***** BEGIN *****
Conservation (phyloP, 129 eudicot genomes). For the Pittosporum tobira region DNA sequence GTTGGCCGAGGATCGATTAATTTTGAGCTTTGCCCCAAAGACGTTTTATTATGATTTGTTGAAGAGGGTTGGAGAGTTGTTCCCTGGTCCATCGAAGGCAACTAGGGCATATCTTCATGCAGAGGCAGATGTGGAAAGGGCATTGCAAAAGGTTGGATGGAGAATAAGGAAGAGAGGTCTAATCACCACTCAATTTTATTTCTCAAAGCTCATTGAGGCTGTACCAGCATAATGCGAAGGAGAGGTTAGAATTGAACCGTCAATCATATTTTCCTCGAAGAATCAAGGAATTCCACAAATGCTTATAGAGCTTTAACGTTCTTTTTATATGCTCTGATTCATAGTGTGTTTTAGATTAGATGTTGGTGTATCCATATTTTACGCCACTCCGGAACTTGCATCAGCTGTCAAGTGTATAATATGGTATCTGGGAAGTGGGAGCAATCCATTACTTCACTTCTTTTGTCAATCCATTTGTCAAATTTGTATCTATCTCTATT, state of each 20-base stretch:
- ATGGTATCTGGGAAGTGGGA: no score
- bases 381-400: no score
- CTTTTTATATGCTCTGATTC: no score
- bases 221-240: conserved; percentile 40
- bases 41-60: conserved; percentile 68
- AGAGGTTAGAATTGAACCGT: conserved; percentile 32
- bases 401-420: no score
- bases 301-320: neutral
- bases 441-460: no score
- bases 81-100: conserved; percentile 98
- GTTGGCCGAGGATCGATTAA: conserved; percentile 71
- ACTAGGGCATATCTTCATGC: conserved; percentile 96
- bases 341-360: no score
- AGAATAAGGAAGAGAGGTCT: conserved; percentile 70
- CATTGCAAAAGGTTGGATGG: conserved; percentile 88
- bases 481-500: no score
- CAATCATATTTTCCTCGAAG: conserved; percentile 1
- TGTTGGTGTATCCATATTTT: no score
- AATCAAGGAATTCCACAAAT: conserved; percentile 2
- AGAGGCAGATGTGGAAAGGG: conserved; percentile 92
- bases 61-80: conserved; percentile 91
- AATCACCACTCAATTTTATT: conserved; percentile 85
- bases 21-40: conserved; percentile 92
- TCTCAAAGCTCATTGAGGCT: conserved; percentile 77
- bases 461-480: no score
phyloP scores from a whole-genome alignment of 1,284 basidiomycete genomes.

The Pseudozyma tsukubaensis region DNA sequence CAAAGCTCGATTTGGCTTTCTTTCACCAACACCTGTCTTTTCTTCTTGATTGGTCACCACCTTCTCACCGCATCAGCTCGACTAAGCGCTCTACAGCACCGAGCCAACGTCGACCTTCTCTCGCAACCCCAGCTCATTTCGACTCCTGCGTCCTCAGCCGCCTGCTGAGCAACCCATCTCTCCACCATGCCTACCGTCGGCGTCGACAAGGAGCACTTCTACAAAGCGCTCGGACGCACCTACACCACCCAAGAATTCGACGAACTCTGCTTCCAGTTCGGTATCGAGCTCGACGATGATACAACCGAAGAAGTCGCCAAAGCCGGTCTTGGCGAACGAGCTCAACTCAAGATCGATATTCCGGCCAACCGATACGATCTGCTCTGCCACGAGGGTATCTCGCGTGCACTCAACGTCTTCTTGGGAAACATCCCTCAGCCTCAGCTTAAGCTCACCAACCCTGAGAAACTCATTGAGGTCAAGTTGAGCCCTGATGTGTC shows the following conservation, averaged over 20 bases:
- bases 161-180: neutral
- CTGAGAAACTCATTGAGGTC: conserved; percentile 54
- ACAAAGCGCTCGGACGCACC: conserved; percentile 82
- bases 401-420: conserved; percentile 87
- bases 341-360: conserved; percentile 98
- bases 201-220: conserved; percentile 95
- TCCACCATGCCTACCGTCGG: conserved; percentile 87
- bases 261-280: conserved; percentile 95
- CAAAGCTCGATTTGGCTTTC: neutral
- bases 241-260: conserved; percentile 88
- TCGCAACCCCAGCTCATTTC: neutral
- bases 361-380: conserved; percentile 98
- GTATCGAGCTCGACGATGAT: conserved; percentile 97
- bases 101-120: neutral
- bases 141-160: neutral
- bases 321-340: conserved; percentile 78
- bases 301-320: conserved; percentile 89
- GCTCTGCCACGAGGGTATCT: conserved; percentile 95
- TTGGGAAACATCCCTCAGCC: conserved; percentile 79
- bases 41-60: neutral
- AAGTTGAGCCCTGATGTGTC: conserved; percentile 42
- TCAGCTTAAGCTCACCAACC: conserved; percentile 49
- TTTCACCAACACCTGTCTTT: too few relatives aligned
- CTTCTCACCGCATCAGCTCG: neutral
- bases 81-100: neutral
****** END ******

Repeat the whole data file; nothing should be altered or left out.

Conservation (phyloP, 129 eudicot genomes). For the Pittosporum tobira region DNA sequence GTTGGCCGAGGATCGATTAATTTTGAGCTTTGCCCCAAAGACGTTTTATTATGATTTGTTGAAGAGGGTTGGAGAGTTGTTCCCTGGTCCATCGAAGGCAACTAGGGCATATCTTCATGCAGAGGCAGATGTGGAAAGGGCATTGCAAAAGGTTGGATGGAGAATAAGGAAGAGAGGTCTAATCACCACTCAATTTTATTTCTCAAAGCTCATTGAGGCTGTACCAGCATAATGCGAAGGAGAGGTTAGAATTGAACCGTCAATCATATTTTCCTCGAAGAATCAAGGAATTCCACAAATGCTTATAGAGCTTTAACGTTCTTTTTATATGCTCTGATTCATAGTGTGTTTTAGATTAGATGTTGGTGTATCCATATTTTACGCCACTCCGGAACTTGCATCAGCTGTCAAGTGTATAATATGGTATCTGGGAAGTGGGAGCAATCCATTACTTCACTTCTTTTGTCAATCCATTTGTCAAATTTGTATCTATCTCTATT, state of each 20-base stretch:
- ATGGTATCTGGGAAGTGGGA: no score
- bases 381-400: no score
- CTTTTTATATGCTCTGATTC: no score
- bases 221-240: conserved; percentile 40
- bases 41-60: conserved; percentile 68
- AGAGGTTAGAATTGAACCGT: conserved; percentile 32
- bases 401-420: no score
- bases 301-320: neutral
- bases 441-460: no score
- bases 81-100: conserved; percentile 98
- GTTGGCCGAGGATCGATTAA: conserved; percentile 71
- ACTAGGGCATATCTTCATGC: conserved; percentile 96
- bases 341-360: no score
- AGAATAAGGAAGAGAGGTCT: conserved; percentile 70
- CATTGCAAAAGGTTGGATGG: conserved; percentile 88
- bases 481-500: no score
- CAATCATATTTTCCTCGAAG: conserved; percentile 1
- TGTTGGTGTATCCATATTTT: no score
- AATCAAGGAATTCCACAAAT: conserved; percentile 2
- AGAGGCAGATGTGGAAAGGG: conserved; percentile 92
- bases 61-80: conserved; percentile 91
- AATCACCACTCAATTTTATT: conserved; percentile 85
- bases 21-40: conserved; percentile 92
- TCTCAAAGCTCATTGAGGCT: conserved; percentile 77
- bases 461-480: no score
phyloP scores from a whole-genome alignment of 1,284 basidiomycete genomes.

The Pseudozyma tsukubaensis region DNA sequence CAAAGCTCGATTTGGCTTTCTTTCACCAACACCTGTCTTTTCTTCTTGATTGGTCACCACCTTCTCACCGCATCAGCTCGACTAAGCGCTCTACAGCACCGAGCCAACGTCGACCTTCTCTCGCAACCCCAGCTCATTTCGACTCCTGCGTCCTCAGCCGCCTGCTGAGCAACCCATCTCTCCACCATGCCTACCGTCGGCGTCGACAAGGAGCACTTCTACAAAGCGCTCGGACGCACCTACACCACCCAAGAATTCGACGAACTCTGCTTCCAGTTCGGTATCGAGCTCGACGATGATACAACCGAAGAAGTCGCCAAAGCCGGTCTTGGCGAACGAGCTCAACTCAAGATCGATATTCCGGCCAACCGATACGATCTGCTCTGCCACGAGGGTATCTCGCGTGCACTCAACGTCTTCTTGGGAAACATCCCTCAGCCTCAGCTTAAGCTCACCAACCCTGAGAAACTCATTGAGGTCAAGTTGAGCCCTGATGTGTC shows the following conservation, averaged over 20 bases:
- bases 161-180: neutral
- CTGAGAAACTCATTGAGGTC: conserved; percentile 54
- ACAAAGCGCTCGGACGCACC: conserved; percentile 82
- bases 401-420: conserved; percentile 87
- bases 341-360: conserved; percentile 98
- bases 201-220: conserved; percentile 95
- TCCACCATGCCTACCGTCGG: conserved; percentile 87
- bases 261-280: conserved; percentile 95
- CAAAGCTCGATTTGGCTTTC: neutral
- bases 241-260: conserved; percentile 88
- TCGCAACCCCAGCTCATTTC: neutral
- bases 361-380: conserved; percentile 98
- GTATCGAGCTCGACGATGAT: conserved; percentile 97
- bases 101-120: neutral
- bases 141-160: neutral
- bases 321-340: conserved; percentile 78
- bases 301-320: conserved; percentile 89
- GCTCTGCCACGAGGGTATCT: conserved; percentile 95
- TTGGGAAACATCCCTCAGCC: conserved; percentile 79
- bases 41-60: neutral
- AAGTTGAGCCCTGATGTGTC: conserved; percentile 42
- TCAGCTTAAGCTCACCAACC: conserved; percentile 49
- TTTCACCAACACCTGTCTTT: too few relatives aligned
- CTTCTCACCGCATCAGCTCG: neutral
- bases 81-100: neutral